The UK Royal Air Force (RAF) is to adjust the composition of its planned future Lockheed Martin C-130J Hercules fleet to reflect the recent loss of an aircraft on operations in Iraq.
The RAF fields both the ‘short-bodied’ C-130J (designated C5 in RAF service) and ‘long-bodied’ C-130J-30 (C4) variants of the Hercules. As stated in the country’s Strategic Defence and Security Review (SDSR) of 2015, the RAF at that time planned to divest its 10 C-130Js while retaining only its 14 C-130J-30s.
However, in June of this year Jane’s reported that one of these C-130J-30s was recently abandoned in Iraq following heavy landing, leaving just 13 in the inventory. On 9 August an MoD spokesperson told Jane’s that it is still the intention to field 14 Hercules. Though this will necessitate the retention of one C-130J, the spokesperson noted that the exact composition of the fleet has yet to be determined.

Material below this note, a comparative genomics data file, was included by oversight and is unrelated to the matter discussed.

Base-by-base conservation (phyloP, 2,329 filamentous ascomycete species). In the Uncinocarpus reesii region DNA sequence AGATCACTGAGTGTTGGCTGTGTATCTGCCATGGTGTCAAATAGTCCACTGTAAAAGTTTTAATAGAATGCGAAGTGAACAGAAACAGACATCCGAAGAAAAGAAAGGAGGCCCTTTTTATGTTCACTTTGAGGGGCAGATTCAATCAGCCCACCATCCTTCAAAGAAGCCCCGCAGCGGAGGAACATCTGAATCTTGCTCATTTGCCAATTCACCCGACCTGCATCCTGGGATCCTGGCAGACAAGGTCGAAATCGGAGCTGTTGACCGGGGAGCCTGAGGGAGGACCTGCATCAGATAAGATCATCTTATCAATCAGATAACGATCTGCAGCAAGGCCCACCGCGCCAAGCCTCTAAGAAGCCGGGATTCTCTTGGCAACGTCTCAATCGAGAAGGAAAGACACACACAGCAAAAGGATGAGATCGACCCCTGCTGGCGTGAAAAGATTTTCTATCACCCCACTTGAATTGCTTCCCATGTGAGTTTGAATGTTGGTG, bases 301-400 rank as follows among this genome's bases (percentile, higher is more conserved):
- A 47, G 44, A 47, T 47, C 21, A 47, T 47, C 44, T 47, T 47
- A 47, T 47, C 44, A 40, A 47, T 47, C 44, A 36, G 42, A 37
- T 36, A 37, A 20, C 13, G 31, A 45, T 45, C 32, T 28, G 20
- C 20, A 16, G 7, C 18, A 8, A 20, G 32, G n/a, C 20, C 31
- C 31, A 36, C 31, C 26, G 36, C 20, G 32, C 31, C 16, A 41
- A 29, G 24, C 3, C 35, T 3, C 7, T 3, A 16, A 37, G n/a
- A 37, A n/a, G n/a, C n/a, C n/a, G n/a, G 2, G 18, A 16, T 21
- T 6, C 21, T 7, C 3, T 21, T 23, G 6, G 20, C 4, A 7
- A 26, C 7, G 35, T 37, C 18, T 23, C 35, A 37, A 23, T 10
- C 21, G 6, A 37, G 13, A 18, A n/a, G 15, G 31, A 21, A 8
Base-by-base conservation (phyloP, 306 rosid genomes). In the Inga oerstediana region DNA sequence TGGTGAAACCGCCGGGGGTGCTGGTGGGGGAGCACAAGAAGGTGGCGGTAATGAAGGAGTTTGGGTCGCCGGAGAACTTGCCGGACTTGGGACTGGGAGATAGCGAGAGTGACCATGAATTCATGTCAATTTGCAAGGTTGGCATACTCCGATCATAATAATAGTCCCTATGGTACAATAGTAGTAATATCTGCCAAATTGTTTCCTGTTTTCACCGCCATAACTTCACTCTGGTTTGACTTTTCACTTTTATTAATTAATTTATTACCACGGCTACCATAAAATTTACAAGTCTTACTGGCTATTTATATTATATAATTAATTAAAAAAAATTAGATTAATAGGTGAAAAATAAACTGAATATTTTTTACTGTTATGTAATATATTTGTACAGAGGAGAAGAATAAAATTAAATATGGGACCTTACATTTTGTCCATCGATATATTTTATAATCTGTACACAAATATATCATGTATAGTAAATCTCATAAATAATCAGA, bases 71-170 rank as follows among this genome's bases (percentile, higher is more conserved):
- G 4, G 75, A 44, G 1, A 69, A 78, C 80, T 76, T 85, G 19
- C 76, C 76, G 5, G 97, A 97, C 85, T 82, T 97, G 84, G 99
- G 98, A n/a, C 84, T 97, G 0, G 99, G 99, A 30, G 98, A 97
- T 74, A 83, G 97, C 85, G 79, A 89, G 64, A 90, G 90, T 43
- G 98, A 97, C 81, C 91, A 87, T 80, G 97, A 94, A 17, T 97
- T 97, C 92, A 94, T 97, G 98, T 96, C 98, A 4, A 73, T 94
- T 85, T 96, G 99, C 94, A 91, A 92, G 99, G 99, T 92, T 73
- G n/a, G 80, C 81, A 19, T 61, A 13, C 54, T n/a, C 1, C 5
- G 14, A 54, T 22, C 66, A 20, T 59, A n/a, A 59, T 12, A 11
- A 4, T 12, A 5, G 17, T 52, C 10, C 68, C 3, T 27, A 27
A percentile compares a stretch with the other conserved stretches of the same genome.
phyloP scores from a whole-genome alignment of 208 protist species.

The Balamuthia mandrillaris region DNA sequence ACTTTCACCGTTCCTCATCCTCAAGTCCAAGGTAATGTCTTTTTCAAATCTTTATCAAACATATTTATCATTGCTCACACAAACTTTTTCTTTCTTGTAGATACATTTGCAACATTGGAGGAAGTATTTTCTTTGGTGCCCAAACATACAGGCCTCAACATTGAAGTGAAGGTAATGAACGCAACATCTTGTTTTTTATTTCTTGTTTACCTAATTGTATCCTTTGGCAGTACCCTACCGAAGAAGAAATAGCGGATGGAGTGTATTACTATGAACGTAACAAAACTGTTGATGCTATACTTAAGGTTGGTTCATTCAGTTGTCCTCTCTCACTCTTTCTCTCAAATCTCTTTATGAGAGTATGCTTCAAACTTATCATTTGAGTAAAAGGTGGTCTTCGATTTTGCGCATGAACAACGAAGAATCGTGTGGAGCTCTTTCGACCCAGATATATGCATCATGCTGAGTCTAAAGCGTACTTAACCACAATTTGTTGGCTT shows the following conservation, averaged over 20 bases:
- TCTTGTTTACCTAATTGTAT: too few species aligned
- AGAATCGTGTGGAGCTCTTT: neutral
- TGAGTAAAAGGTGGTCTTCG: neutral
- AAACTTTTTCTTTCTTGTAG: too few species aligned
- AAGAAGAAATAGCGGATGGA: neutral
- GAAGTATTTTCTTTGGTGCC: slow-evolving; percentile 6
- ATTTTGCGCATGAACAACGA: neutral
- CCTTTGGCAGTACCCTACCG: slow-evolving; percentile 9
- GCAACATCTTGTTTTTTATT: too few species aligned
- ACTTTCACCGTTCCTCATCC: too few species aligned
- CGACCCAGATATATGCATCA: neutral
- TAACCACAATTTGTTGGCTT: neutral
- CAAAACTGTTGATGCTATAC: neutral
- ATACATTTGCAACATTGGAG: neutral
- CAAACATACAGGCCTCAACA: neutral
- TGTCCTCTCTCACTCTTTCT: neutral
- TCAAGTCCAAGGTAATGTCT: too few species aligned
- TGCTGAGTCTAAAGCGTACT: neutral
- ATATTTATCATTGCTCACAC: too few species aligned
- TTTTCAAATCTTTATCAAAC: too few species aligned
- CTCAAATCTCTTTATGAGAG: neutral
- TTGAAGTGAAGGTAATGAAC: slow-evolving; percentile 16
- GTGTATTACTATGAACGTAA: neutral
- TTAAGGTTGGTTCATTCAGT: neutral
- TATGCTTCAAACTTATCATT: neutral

The MoD’s comment to Jane’s came on the back of a US Air Force (USAF) solicitation for a centre-wing box (CWB) replacement effort for one C-130J and 13 C-130J-30 aircraft that was issued the day before. While the request for information (RFI) referred only to the USAF and made no mention of a Foreign Military Sales (FMS) customer, the number and variant of aircraft suggested that this requirement may be for the United Kingdom given that the RAF is the only customer that plans to operate the C-130J/C-130J-30 in numbers that match those set out in the RFI (something that has now been borne out by the MoD).
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